There are three kinds of characters. Magi, Companions and Grogs. Magi are our main characters, the doubtlessly-most-powerful, the wizards. Companions are non-Wizardy(but potentially otherwise supernatural) members of the Covenant(this game's word for a party of characters), each player has at least one Companion and one Magi character. Grogs are one-sentence-description mundanes, craftsmen, warriors and whatnot, whom the players are highly encouraged to treat as completely disposable, to throw to death for laughs and otherwise treat as dirt.
Honestly it might normally not weird me out, but reading it so closely after WGA's wanton creepiness towards mundane humanity, it feels a bit odd. Also, remember how it explicitly says that Magi are FAR more powerful than Companions? And how everyone has both a Companion and a Magi character to play? The game states that your Companion and Magi should never be on stage at the same time, rather, the players should make Companions who escort other players' Magi around. So enjoy being the third wheel who has far less points and abilities if you ever decide to bring out your Companion.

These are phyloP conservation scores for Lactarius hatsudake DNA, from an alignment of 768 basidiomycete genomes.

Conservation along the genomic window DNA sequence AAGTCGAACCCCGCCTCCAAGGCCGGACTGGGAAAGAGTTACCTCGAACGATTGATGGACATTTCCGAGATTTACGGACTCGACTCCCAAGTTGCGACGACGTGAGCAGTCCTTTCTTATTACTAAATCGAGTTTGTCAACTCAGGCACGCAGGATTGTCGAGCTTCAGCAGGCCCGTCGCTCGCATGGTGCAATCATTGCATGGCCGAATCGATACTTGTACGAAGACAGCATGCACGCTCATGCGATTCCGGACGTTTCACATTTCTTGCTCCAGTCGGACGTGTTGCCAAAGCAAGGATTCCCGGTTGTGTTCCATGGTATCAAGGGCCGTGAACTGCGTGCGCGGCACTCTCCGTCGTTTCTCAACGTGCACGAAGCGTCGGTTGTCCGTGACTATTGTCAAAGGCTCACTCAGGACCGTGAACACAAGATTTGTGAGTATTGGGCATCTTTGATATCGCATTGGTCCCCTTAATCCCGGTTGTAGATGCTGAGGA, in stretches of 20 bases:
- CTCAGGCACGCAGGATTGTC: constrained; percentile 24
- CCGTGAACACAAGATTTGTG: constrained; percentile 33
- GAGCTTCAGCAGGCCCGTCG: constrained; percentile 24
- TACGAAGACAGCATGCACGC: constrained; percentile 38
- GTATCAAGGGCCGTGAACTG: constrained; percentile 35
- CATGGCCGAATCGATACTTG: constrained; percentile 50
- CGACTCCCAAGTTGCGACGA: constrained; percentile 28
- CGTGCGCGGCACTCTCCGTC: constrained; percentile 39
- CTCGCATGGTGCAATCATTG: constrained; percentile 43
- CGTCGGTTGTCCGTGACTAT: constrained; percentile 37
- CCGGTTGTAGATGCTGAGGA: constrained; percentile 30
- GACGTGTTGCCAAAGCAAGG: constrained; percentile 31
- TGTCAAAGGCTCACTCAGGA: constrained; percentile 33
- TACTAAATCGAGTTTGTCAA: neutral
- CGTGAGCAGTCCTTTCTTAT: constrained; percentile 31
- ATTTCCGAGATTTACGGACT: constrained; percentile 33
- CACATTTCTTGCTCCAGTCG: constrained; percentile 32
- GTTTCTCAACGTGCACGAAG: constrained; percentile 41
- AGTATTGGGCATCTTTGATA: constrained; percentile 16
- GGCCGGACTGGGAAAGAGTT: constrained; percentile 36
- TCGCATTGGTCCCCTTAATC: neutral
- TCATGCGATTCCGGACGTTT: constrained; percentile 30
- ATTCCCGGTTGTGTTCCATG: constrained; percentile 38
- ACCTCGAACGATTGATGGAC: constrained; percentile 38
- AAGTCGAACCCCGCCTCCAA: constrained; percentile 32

Then we get to the system parts. The important chunks to note down about a character are: Size, Virtues/Flaws, Characteristics, Abilities, Personality Traits, Reputations and Confidence.
Size is practically all the same for humans, so we don't give a damn about that. Virtues and Flaws are the same merits/flaws things we've had in every system. Characteristics are our basic stats: Intelligence, Perception, Strength, Stamina, Presence, Communication, Dexterity and Quickness(I have to say that splitting agility into Dexterity and Quickness seems like a good idea to avoid the usual "Dexterity is the main important stat"-syndrome that a lot of games have). Abilities are our skills and knowledges. Personality Traits don't matter much for Magi and Companions, but are one of the main things for Grogs since no one "owns" those characters and just about anyone could want to use them for a scene or something, so it's important to remember if this guy is brave, or a coward or what he is. Reputation speaks for itself and Confidence is basically the local equivalent of Fate Points, something that Companion/Magi PC's and important NPC's can burn for boosts.